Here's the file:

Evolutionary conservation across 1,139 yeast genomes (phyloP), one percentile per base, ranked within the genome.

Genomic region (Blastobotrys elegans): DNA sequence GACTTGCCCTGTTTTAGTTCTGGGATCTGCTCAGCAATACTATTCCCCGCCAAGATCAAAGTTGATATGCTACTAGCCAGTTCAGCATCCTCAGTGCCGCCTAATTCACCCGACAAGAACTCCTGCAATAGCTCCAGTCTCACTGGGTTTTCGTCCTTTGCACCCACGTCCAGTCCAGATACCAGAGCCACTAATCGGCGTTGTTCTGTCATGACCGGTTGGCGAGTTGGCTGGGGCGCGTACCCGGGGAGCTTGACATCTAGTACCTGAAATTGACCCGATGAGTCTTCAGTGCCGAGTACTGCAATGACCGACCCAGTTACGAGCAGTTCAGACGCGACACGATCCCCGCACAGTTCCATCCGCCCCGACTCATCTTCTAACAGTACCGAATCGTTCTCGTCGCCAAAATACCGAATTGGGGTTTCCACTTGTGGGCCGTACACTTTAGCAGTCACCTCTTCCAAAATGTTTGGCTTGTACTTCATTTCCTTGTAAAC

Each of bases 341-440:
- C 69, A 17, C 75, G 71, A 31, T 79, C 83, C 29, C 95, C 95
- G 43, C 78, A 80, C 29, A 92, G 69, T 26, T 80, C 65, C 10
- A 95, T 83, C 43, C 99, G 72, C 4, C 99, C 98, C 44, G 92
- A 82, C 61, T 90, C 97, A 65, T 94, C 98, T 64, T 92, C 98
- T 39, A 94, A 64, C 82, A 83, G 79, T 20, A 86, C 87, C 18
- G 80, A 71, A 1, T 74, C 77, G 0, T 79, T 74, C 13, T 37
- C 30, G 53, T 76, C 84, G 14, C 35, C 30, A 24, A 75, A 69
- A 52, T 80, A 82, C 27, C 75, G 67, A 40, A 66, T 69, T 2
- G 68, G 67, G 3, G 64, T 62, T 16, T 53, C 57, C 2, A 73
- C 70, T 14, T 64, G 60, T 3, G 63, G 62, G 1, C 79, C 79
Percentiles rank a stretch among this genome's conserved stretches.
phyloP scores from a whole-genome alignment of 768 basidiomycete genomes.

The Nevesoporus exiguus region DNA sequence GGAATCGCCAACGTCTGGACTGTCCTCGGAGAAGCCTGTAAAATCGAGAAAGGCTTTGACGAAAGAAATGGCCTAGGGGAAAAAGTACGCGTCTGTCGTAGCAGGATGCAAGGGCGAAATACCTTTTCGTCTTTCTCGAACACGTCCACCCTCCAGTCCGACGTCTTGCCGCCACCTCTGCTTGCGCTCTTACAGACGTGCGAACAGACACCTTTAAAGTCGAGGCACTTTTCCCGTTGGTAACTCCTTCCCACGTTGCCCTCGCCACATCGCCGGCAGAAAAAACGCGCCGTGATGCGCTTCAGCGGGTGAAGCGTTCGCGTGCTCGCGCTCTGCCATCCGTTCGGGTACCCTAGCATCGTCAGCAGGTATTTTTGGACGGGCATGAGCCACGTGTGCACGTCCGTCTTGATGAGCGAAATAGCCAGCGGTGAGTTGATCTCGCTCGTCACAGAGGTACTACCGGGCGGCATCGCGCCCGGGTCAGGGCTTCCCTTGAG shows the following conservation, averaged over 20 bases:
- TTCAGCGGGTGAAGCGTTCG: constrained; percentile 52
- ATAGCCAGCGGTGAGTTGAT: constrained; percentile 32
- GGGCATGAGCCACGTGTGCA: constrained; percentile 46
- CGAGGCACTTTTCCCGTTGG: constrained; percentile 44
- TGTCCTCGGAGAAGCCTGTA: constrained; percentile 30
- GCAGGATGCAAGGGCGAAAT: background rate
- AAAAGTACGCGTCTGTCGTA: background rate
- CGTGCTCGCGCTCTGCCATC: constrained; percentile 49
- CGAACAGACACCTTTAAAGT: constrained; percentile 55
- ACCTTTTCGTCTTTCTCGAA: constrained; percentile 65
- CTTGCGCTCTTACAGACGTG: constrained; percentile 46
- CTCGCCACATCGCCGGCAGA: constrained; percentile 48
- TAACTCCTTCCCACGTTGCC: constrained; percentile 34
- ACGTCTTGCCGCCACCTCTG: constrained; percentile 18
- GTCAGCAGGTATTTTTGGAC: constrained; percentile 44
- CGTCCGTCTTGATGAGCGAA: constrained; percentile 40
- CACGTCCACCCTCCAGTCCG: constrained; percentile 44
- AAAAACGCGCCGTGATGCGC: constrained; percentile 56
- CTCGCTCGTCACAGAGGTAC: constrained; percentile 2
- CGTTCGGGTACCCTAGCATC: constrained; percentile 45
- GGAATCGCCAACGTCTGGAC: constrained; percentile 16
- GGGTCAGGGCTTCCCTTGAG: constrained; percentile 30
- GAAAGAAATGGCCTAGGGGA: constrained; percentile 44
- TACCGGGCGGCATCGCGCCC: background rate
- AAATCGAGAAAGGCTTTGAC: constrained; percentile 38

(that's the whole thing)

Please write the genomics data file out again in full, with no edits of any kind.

Evolutionary conservation across 1,139 yeast genomes (phyloP), one percentile per base, ranked within the genome.

Genomic region (Blastobotrys elegans): DNA sequence GACTTGCCCTGTTTTAGTTCTGGGATCTGCTCAGCAATACTATTCCCCGCCAAGATCAAAGTTGATATGCTACTAGCCAGTTCAGCATCCTCAGTGCCGCCTAATTCACCCGACAAGAACTCCTGCAATAGCTCCAGTCTCACTGGGTTTTCGTCCTTTGCACCCACGTCCAGTCCAGATACCAGAGCCACTAATCGGCGTTGTTCTGTCATGACCGGTTGGCGAGTTGGCTGGGGCGCGTACCCGGGGAGCTTGACATCTAGTACCTGAAATTGACCCGATGAGTCTTCAGTGCCGAGTACTGCAATGACCGACCCAGTTACGAGCAGTTCAGACGCGACACGATCCCCGCACAGTTCCATCCGCCCCGACTCATCTTCTAACAGTACCGAATCGTTCTCGTCGCCAAAATACCGAATTGGGGTTTCCACTTGTGGGCCGTACACTTTAGCAGTCACCTCTTCCAAAATGTTTGGCTTGTACTTCATTTCCTTGTAAAC

Each of bases 341-440:
- C 69, A 17, C 75, G 71, A 31, T 79, C 83, C 29, C 95, C 95
- G 43, C 78, A 80, C 29, A 92, G 69, T 26, T 80, C 65, C 10
- A 95, T 83, C 43, C 99, G 72, C 4, C 99, C 98, C 44, G 92
- A 82, C 61, T 90, C 97, A 65, T 94, C 98, T 64, T 92, C 98
- T 39, A 94, A 64, C 82, A 83, G 79, T 20, A 86, C 87, C 18
- G 80, A 71, A 1, T 74, C 77, G 0, T 79, T 74, C 13, T 37
- C 30, G 53, T 76, C 84, G 14, C 35, C 30, A 24, A 75, A 69
- A 52, T 80, A 82, C 27, C 75, G 67, A 40, A 66, T 69, T 2
- G 68, G 67, G 3, G 64, T 62, T 16, T 53, C 57, C 2, A 73
- C 70, T 14, T 64, G 60, T 3, G 63, G 62, G 1, C 79, C 79
Percentiles rank a stretch among this genome's conserved stretches.
phyloP scores from a whole-genome alignment of 768 basidiomycete genomes.

The Nevesoporus exiguus region DNA sequence GGAATCGCCAACGTCTGGACTGTCCTCGGAGAAGCCTGTAAAATCGAGAAAGGCTTTGACGAAAGAAATGGCCTAGGGGAAAAAGTACGCGTCTGTCGTAGCAGGATGCAAGGGCGAAATACCTTTTCGTCTTTCTCGAACACGTCCACCCTCCAGTCCGACGTCTTGCCGCCACCTCTGCTTGCGCTCTTACAGACGTGCGAACAGACACCTTTAAAGTCGAGGCACTTTTCCCGTTGGTAACTCCTTCCCACGTTGCCCTCGCCACATCGCCGGCAGAAAAAACGCGCCGTGATGCGCTTCAGCGGGTGAAGCGTTCGCGTGCTCGCGCTCTGCCATCCGTTCGGGTACCCTAGCATCGTCAGCAGGTATTTTTGGACGGGCATGAGCCACGTGTGCACGTCCGTCTTGATGAGCGAAATAGCCAGCGGTGAGTTGATCTCGCTCGTCACAGAGGTACTACCGGGCGGCATCGCGCCCGGGTCAGGGCTTCCCTTGAG shows the following conservation, averaged over 20 bases:
- TTCAGCGGGTGAAGCGTTCG: constrained; percentile 52
- ATAGCCAGCGGTGAGTTGAT: constrained; percentile 32
- GGGCATGAGCCACGTGTGCA: constrained; percentile 46
- CGAGGCACTTTTCCCGTTGG: constrained; percentile 44
- TGTCCTCGGAGAAGCCTGTA: constrained; percentile 30
- GCAGGATGCAAGGGCGAAAT: background rate
- AAAAGTACGCGTCTGTCGTA: background rate
- CGTGCTCGCGCTCTGCCATC: constrained; percentile 49
- CGAACAGACACCTTTAAAGT: constrained; percentile 55
- ACCTTTTCGTCTTTCTCGAA: constrained; percentile 65
- CTTGCGCTCTTACAGACGTG: constrained; percentile 46
- CTCGCCACATCGCCGGCAGA: constrained; percentile 48
- TAACTCCTTCCCACGTTGCC: constrained; percentile 34
- ACGTCTTGCCGCCACCTCTG: constrained; percentile 18
- GTCAGCAGGTATTTTTGGAC: constrained; percentile 44
- CGTCCGTCTTGATGAGCGAA: constrained; percentile 40
- CACGTCCACCCTCCAGTCCG: constrained; percentile 44
- AAAAACGCGCCGTGATGCGC: constrained; percentile 56
- CTCGCTCGTCACAGAGGTAC: constrained; percentile 2
- CGTTCGGGTACCCTAGCATC: constrained; percentile 45
- GGAATCGCCAACGTCTGGAC: constrained; percentile 16
- GGGTCAGGGCTTCCCTTGAG: constrained; percentile 30
- GAAAGAAATGGCCTAGGGGA: constrained; percentile 44
- TACCGGGCGGCATCGCGCCC: background rate
- AAATCGAGAAAGGCTTTGAC: constrained; percentile 38